Subject: Dataset for all ISO639 code sorted by country/territory?
In-Reply-To:
References:
<488D0FBC-4540-4B62-968D-54537B85F919@icu-project.org>
<520C6D97-128E-405F-BCAF-FAFA126DD244@icu-project.org>
Message-ID:
I was poking around in in a library published by SIL under MIT license in
their github repo. It has a nice list of countries with the languages
spoken by them. I don't think this is a direct relicensing of the
ethnologue tables. Their might be some alteration in the library from
ethnologue tables. (Corporation internal, the data source may be the same,
but the manifestation and expressions are different and released under
different licenses.)
Here is a link to the file I am referencing:
https://raw.githubusercontent.com/sillsdev/libpalaso/master/SIL.WritingSystems/Resources/LanguageIndex.txt
Here is a link to the library: https://github.com/sillsdev/libpalaso
Here is a link to the documentation:
https://github.com/sillsdev/libpalaso/wiki/SIL.WritingSystems
- Hugh
On Thu, Nov 24, 2016 at 2:31 PM, Mats Blakstad
wrote:
>
>
> On 24 November 2016 at 19:28, Chris Leonard wrote:
>
>> Just so you know there are other sources of indigenous language data
>> that is locally developed for First Languages Australia.
>>
>> http://firstlanguages.org.au/
>>
>> at
>>
>> http://gambay.com.au/map
>>
>>
>> Thank you for this tips!
>
> I also started to check around for other data sets that can be used to try
> validate or elaborate on the data from Glottalog, so other suggestions are
> also helpful.
>
>
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From kipcole9 at gmail.com Fri Dec 2 13:32:27 2016
From: kipcole9 at gmail.com (Kip Cole)
Date: Sat, 3 Dec 2016 06:32:27 +1100
Subject: RBNF rule semantics for a ruleset when there is no negative
number rule
In-Reply-To:
References: <380C325D-7377-4B4A-8CE1-F54138A0FAEC@gmail.com>
Message-ID: <6A14F4C5-5FF6-4C81-A38E-FBA7DEB1A02F@gmail.com>
Phillipe, thank you, overall that makes sense. I?m far from being comfortable with the CLDR inheritance rules, but it seems that the ldml2json conversion merges most (all?) of the inheritance chain leaving only the locale called ?root? as a potential parent for all locales. Is that a correct understanding?
If I look in root.json rbnf I see for the rule group OrdinalRules:
"OrdinalRules": {
"%digits-ordinal": {
"-x": "?>>;",
"0": "=#,##0=.;"
}
},
which unsurprisingly doesn?t have a rule set called ?spellout_ordinal_neuter?. Therefore I?m not sure if:
1. ?hr? can be said to inherit from ?root? (this being the json data)
2. what rule set would ?spellout_ordinal_neuter? be considered to inherit from?
I recognise that ordinal negative numbers might not be a normative case, it?s an example for my learning as much as anything.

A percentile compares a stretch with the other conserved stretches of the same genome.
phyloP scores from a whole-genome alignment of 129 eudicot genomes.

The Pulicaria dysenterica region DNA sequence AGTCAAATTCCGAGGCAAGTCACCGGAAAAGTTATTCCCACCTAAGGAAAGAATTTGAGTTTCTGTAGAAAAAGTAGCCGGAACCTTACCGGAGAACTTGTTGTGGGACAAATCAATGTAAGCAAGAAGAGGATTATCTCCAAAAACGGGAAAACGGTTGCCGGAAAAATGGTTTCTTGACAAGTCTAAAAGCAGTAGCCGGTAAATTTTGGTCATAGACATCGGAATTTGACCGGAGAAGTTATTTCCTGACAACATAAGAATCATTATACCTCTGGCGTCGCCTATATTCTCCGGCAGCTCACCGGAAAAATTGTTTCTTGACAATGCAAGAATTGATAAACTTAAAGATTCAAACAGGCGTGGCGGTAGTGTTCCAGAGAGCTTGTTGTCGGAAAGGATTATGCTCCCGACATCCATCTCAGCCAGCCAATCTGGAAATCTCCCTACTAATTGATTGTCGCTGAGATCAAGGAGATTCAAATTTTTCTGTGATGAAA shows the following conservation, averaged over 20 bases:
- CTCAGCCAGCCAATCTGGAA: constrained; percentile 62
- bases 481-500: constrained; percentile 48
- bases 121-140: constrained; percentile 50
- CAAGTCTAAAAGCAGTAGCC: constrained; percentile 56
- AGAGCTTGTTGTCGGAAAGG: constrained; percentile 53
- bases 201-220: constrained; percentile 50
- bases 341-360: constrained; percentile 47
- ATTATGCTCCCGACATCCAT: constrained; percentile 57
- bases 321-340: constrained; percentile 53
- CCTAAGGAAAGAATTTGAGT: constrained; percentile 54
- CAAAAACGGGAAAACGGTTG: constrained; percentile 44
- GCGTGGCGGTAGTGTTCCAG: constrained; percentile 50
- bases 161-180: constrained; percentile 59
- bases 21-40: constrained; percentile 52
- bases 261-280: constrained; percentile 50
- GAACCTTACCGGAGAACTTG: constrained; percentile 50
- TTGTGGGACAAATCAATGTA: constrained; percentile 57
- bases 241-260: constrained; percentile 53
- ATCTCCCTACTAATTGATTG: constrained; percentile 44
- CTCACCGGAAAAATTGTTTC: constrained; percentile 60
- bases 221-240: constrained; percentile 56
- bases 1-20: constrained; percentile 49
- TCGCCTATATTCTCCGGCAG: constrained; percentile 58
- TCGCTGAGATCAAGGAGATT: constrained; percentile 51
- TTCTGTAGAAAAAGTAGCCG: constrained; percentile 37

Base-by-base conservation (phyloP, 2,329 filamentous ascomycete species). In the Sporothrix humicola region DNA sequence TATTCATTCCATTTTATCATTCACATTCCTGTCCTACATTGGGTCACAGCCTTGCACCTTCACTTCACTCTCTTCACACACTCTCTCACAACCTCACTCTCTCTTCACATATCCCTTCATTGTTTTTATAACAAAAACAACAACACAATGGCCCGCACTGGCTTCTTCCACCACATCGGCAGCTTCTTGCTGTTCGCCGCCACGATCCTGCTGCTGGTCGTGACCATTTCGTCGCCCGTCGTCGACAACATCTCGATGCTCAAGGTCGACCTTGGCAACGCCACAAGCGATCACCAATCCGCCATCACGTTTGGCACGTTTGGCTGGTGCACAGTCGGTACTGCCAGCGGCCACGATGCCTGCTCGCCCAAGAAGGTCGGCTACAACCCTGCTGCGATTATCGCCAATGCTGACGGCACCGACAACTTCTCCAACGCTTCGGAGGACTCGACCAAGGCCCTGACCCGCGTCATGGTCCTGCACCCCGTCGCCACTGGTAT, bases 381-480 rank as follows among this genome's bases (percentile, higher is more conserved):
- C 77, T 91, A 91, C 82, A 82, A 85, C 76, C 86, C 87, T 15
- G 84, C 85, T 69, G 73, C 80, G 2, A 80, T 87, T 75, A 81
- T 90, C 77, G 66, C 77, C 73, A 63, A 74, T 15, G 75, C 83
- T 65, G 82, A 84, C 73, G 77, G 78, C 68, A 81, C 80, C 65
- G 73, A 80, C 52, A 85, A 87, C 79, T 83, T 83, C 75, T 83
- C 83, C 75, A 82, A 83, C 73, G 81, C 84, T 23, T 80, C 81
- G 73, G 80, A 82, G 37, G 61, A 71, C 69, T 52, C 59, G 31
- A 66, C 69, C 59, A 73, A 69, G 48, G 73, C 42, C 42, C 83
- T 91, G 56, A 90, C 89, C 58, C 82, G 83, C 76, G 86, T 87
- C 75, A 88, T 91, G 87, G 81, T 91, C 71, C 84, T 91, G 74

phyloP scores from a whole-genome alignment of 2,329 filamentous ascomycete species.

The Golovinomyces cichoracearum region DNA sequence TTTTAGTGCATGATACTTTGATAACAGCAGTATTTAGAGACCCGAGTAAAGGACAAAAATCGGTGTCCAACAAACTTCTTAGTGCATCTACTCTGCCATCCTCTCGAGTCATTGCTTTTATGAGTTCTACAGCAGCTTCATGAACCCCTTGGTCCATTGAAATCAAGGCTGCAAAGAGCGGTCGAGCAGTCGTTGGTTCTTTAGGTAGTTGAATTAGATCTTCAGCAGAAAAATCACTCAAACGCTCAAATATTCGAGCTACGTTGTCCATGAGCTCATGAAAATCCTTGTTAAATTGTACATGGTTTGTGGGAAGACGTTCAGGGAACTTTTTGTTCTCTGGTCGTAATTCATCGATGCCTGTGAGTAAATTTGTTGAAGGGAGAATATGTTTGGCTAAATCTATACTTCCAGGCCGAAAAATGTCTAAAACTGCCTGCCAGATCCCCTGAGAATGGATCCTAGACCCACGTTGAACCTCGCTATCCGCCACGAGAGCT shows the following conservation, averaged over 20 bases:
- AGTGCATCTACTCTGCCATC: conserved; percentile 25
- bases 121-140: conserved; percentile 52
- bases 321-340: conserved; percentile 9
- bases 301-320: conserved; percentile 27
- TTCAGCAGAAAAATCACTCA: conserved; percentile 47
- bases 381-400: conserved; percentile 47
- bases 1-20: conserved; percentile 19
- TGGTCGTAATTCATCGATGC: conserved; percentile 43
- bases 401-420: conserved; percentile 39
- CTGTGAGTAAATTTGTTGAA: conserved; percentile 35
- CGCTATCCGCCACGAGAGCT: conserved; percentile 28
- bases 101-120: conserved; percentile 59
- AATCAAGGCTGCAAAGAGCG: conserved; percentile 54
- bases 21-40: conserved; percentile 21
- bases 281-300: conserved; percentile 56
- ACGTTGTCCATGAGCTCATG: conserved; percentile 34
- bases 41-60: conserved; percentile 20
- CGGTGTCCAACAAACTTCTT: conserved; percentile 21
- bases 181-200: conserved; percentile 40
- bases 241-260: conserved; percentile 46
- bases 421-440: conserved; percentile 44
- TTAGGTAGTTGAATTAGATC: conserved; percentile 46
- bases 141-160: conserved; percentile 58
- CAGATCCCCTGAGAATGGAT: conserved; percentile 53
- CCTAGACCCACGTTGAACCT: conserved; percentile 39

> On 3 Dec 2016, at 3:51 AM, Philippe Verdy wrote:
>
> Additionally the "ordinal number" are very strange if you lok for them with negative values. I think we are in a very fuzzy use case: ordinals have only been really tested for integers higher than 0, exclusing negative numbers, zero, and fractional parts.
>
> 2016-12-02 17:48 GMT+01:00 Philippe Verdy >:
> But in fact this negative rule is inherited from the default locale, which will insert the negative sign. You should then find a matching negative-number rule in the inherited locales.
>
> 2016-12-02 17:47 GMT+01:00 Philippe Verdy >:
> Note that there should be a negative-number rule there to format the sign and separately the absolute value 50.
>
> 2016-12-02 17:45 GMT+01:00 Philippe Verdy >:
> rule for "4" matches the "Binary-search the rule list for the rule with the highest base value less than or equal to the number.", in fact all rules for "0", "3" and "4" have a base value less than or equal to the number 50. The binary search will point you just above rule for "4", which is the highest base value to use.
>
> 2016-12-02 10:52 GMT+01:00 Kip Cole >:
> I am writing some software using the CLDR. I am stuck on working out the right semantics for formatting a number using RBNF and there is no matching rule within a specified ruleset.
>
> For example (I?m writing this in Elixir but I think the intent is clear) formatting the negative integer -50 in the locale ?hr?:
>
> iex> Cldr.Rbnf.Spellout.spellout_ordinal_neuter(-50, "hr?)
>
> returns an error because in the locale ?hr?, the ruleset for spellout-ordinal-neuter has the following rules (in 30.0.2, using the json github content):
>
> "%spellout-ordinal-neuter": {
> "0": "=%%spellout-ordinal-base=o;",
> "3": "=%%spellout-ordinal-base=e;",
> "4": "=%%spellout-ordinal-base=o;"
> }
>
> So that by my understanding, a negative number can?t be formatted in this ruleset for this locale. The nearest understanding I can get is from http://www.icu-project.org/apiref/icu4c/classRuleBasedNumberFormat.html which says:
>
> ? If the number is negative, use the negative-number rule.
> ? If the number has a fractional part and is greater than 1, use the improper fraction rule.